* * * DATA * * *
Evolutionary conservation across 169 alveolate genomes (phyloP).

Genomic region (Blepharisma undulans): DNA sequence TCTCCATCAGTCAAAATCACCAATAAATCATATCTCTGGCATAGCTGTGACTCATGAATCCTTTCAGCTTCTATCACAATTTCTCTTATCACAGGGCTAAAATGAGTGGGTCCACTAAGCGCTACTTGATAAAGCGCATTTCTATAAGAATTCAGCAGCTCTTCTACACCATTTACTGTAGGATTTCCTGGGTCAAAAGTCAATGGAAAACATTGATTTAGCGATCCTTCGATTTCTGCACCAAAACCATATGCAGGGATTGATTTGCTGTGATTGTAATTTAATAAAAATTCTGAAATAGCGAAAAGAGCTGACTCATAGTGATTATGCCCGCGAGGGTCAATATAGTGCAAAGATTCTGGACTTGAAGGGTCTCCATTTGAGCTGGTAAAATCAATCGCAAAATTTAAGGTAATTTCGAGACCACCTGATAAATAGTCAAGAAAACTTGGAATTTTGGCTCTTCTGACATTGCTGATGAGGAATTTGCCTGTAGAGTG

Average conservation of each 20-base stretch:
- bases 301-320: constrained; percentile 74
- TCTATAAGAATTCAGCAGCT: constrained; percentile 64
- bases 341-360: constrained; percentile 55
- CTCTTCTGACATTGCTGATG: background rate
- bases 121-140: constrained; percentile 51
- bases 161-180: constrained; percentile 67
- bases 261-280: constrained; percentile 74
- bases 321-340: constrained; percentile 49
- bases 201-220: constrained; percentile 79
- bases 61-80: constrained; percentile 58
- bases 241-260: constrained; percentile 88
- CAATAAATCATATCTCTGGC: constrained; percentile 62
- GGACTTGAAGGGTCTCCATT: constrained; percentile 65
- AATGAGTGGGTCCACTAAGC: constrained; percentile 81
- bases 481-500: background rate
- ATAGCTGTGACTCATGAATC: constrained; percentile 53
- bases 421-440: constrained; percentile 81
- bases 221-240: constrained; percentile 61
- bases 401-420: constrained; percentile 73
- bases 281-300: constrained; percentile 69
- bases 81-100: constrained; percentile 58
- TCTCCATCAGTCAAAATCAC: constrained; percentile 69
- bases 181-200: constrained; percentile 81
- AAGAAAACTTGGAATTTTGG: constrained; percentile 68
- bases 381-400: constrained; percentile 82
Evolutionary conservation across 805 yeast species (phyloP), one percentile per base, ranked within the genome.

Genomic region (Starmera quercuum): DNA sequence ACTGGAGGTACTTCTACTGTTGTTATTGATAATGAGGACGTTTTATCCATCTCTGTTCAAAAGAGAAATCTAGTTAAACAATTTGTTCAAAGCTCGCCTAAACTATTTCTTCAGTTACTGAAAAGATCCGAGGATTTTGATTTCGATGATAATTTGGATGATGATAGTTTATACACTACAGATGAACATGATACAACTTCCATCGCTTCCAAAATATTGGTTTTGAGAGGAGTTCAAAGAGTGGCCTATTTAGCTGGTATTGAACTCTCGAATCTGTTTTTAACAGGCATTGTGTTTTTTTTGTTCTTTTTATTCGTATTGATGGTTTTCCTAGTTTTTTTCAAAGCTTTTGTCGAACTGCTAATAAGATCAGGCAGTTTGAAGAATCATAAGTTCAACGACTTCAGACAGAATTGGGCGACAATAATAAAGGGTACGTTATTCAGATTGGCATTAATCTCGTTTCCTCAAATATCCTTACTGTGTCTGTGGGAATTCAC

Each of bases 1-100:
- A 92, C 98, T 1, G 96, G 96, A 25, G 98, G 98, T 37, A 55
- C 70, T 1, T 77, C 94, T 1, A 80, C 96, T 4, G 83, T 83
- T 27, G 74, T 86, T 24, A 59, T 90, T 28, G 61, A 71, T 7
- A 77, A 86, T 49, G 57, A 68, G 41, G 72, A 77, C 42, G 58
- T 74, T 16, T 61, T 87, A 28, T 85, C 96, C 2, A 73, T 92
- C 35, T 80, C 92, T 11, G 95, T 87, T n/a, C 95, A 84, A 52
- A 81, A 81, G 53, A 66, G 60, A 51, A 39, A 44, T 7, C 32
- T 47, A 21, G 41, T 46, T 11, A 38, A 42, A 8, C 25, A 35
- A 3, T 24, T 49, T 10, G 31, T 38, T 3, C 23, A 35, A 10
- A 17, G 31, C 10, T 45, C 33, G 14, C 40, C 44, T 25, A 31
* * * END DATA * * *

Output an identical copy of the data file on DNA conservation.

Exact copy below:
Evolutionary conservation across 169 alveolate genomes (phyloP).

Genomic region (Blepharisma undulans): DNA sequence TCTCCATCAGTCAAAATCACCAATAAATCATATCTCTGGCATAGCTGTGACTCATGAATCCTTTCAGCTTCTATCACAATTTCTCTTATCACAGGGCTAAAATGAGTGGGTCCACTAAGCGCTACTTGATAAAGCGCATTTCTATAAGAATTCAGCAGCTCTTCTACACCATTTACTGTAGGATTTCCTGGGTCAAAAGTCAATGGAAAACATTGATTTAGCGATCCTTCGATTTCTGCACCAAAACCATATGCAGGGATTGATTTGCTGTGATTGTAATTTAATAAAAATTCTGAAATAGCGAAAAGAGCTGACTCATAGTGATTATGCCCGCGAGGGTCAATATAGTGCAAAGATTCTGGACTTGAAGGGTCTCCATTTGAGCTGGTAAAATCAATCGCAAAATTTAAGGTAATTTCGAGACCACCTGATAAATAGTCAAGAAAACTTGGAATTTTGGCTCTTCTGACATTGCTGATGAGGAATTTGCCTGTAGAGTG

Average conservation of each 20-base stretch:
- bases 301-320: constrained; percentile 74
- TCTATAAGAATTCAGCAGCT: constrained; percentile 64
- bases 341-360: constrained; percentile 55
- CTCTTCTGACATTGCTGATG: background rate
- bases 121-140: constrained; percentile 51
- bases 161-180: constrained; percentile 67
- bases 261-280: constrained; percentile 74
- bases 321-340: constrained; percentile 49
- bases 201-220: constrained; percentile 79
- bases 61-80: constrained; percentile 58
- bases 241-260: constrained; percentile 88
- CAATAAATCATATCTCTGGC: constrained; percentile 62
- GGACTTGAAGGGTCTCCATT: constrained; percentile 65
- AATGAGTGGGTCCACTAAGC: constrained; percentile 81
- bases 481-500: background rate
- ATAGCTGTGACTCATGAATC: constrained; percentile 53
- bases 421-440: constrained; percentile 81
- bases 221-240: constrained; percentile 61
- bases 401-420: constrained; percentile 73
- bases 281-300: constrained; percentile 69
- bases 81-100: constrained; percentile 58
- TCTCCATCAGTCAAAATCAC: constrained; percentile 69
- bases 181-200: constrained; percentile 81
- AAGAAAACTTGGAATTTTGG: constrained; percentile 68
- bases 381-400: constrained; percentile 82
Evolutionary conservation across 805 yeast species (phyloP), one percentile per base, ranked within the genome.

Genomic region (Starmera quercuum): DNA sequence ACTGGAGGTACTTCTACTGTTGTTATTGATAATGAGGACGTTTTATCCATCTCTGTTCAAAAGAGAAATCTAGTTAAACAATTTGTTCAAAGCTCGCCTAAACTATTTCTTCAGTTACTGAAAAGATCCGAGGATTTTGATTTCGATGATAATTTGGATGATGATAGTTTATACACTACAGATGAACATGATACAACTTCCATCGCTTCCAAAATATTGGTTTTGAGAGGAGTTCAAAGAGTGGCCTATTTAGCTGGTATTGAACTCTCGAATCTGTTTTTAACAGGCATTGTGTTTTTTTTGTTCTTTTTATTCGTATTGATGGTTTTCCTAGTTTTTTTCAAAGCTTTTGTCGAACTGCTAATAAGATCAGGCAGTTTGAAGAATCATAAGTTCAACGACTTCAGACAGAATTGGGCGACAATAATAAAGGGTACGTTATTCAGATTGGCATTAATCTCGTTTCCTCAAATATCCTTACTGTGTCTGTGGGAATTCAC

Each of bases 1-100:
- A 92, C 98, T 1, G 96, G 96, A 25, G 98, G 98, T 37, A 55
- C 70, T 1, T 77, C 94, T 1, A 80, C 96, T 4, G 83, T 83
- T 27, G 74, T 86, T 24, A 59, T 90, T 28, G 61, A 71, T 7
- A 77, A 86, T 49, G 57, A 68, G 41, G 72, A 77, C 42, G 58
- T 74, T 16, T 61, T 87, A 28, T 85, C 96, C 2, A 73, T 92
- C 35, T 80, C 92, T 11, G 95, T 87, T n/a, C 95, A 84, A 52
- A 81, A 81, G 53, A 66, G 60, A 51, A 39, A 44, T 7, C 32
- T 47, A 21, G 41, T 46, T 11, A 38, A 42, A 8, C 25, A 35
- A 3, T 24, T 49, T 10, G 31, T 38, T 3, C 23, A 35, A 10
- A 17, G 31, C 10, T 45, C 33, G 14, C 40, C 44, T 25, A 31